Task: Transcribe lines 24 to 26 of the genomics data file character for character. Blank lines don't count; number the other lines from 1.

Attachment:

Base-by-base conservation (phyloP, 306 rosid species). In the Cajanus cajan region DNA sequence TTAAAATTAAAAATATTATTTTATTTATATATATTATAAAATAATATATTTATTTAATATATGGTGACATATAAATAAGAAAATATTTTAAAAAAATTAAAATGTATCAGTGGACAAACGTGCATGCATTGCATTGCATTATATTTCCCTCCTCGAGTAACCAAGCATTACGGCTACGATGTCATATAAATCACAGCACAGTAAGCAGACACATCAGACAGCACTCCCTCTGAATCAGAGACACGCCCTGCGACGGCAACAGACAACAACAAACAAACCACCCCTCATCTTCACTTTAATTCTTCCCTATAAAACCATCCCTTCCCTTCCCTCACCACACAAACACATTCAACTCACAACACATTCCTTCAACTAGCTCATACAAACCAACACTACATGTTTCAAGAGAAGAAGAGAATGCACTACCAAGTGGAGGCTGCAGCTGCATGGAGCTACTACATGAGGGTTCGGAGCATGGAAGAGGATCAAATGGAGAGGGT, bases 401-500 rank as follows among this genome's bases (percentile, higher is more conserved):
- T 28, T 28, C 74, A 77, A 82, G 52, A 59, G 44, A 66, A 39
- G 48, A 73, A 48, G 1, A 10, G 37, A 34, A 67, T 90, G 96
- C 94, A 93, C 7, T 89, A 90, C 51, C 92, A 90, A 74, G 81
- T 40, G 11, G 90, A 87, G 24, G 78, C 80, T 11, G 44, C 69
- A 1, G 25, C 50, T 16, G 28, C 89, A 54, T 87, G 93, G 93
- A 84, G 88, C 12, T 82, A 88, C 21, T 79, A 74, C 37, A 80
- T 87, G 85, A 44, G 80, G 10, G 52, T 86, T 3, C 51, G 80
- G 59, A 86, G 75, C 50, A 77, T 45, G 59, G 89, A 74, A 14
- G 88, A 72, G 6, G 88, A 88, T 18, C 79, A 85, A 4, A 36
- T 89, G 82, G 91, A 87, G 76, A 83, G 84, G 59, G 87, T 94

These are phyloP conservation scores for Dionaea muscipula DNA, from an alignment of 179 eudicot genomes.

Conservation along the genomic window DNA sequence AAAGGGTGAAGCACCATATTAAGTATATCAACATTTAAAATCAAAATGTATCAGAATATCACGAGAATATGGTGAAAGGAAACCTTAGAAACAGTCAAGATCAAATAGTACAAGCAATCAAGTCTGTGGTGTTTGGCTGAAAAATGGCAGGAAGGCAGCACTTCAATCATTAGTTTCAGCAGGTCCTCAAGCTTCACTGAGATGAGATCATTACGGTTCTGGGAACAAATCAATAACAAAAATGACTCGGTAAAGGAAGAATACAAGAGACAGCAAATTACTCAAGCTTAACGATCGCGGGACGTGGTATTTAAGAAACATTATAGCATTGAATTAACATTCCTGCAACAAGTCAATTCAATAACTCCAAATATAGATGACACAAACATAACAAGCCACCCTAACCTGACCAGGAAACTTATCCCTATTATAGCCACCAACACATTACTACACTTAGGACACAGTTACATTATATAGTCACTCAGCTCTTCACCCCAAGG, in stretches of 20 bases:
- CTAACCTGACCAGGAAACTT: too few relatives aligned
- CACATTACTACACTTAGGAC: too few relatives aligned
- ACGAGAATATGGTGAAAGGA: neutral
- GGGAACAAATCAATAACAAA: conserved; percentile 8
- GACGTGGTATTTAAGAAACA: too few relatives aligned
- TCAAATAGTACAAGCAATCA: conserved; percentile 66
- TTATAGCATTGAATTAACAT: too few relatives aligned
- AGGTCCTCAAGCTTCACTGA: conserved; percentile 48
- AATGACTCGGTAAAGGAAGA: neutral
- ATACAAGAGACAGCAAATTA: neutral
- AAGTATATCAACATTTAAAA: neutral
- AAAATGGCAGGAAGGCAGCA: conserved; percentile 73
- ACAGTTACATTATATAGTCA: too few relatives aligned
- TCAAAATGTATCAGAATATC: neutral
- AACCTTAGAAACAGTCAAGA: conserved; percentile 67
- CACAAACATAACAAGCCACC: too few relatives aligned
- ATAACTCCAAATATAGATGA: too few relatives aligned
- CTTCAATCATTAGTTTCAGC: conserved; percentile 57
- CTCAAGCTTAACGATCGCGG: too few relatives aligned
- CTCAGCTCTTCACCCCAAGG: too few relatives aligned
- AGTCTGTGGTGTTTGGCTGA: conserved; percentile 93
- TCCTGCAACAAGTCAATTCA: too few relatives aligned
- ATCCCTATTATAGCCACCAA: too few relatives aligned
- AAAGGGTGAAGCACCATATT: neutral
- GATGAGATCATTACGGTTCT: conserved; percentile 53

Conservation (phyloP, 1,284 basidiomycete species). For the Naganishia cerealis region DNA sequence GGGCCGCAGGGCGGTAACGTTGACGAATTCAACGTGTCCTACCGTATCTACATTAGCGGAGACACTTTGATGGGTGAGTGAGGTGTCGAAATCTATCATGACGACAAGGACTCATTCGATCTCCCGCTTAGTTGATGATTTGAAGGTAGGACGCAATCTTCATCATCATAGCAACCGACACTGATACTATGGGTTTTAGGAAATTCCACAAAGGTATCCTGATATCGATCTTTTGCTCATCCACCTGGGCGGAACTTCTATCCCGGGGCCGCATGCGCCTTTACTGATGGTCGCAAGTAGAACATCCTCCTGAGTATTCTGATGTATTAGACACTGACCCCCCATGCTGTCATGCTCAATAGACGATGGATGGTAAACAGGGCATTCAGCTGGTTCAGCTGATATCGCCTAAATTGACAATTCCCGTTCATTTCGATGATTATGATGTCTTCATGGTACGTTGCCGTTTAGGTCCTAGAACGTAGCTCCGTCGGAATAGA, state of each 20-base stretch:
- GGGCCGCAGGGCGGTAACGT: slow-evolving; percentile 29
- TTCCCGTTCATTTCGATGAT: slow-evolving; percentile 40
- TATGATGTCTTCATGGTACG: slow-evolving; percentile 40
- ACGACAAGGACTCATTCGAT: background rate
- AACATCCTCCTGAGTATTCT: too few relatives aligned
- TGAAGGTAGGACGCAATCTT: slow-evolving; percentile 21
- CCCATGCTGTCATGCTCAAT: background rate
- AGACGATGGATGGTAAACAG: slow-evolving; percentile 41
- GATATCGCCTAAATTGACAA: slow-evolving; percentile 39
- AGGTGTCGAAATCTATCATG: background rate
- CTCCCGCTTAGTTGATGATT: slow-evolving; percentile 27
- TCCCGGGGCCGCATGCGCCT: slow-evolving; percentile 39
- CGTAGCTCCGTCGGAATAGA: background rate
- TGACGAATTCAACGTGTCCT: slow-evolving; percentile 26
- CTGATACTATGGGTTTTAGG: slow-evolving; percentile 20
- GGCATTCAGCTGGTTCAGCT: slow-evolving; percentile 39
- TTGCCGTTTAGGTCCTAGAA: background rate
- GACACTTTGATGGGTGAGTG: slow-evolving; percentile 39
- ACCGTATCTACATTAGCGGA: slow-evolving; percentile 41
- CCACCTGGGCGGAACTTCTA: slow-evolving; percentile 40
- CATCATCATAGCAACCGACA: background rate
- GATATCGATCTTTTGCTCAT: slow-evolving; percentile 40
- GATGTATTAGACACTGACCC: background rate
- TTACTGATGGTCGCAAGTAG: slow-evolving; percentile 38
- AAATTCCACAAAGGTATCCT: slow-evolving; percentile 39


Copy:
- AAGTATATCAACATTTAAAA: neutral
- AAAATGGCAGGAAGGCAGCA: conserved; percentile 73
- ACAGTTACATTATATAGTCA: too few relatives aligned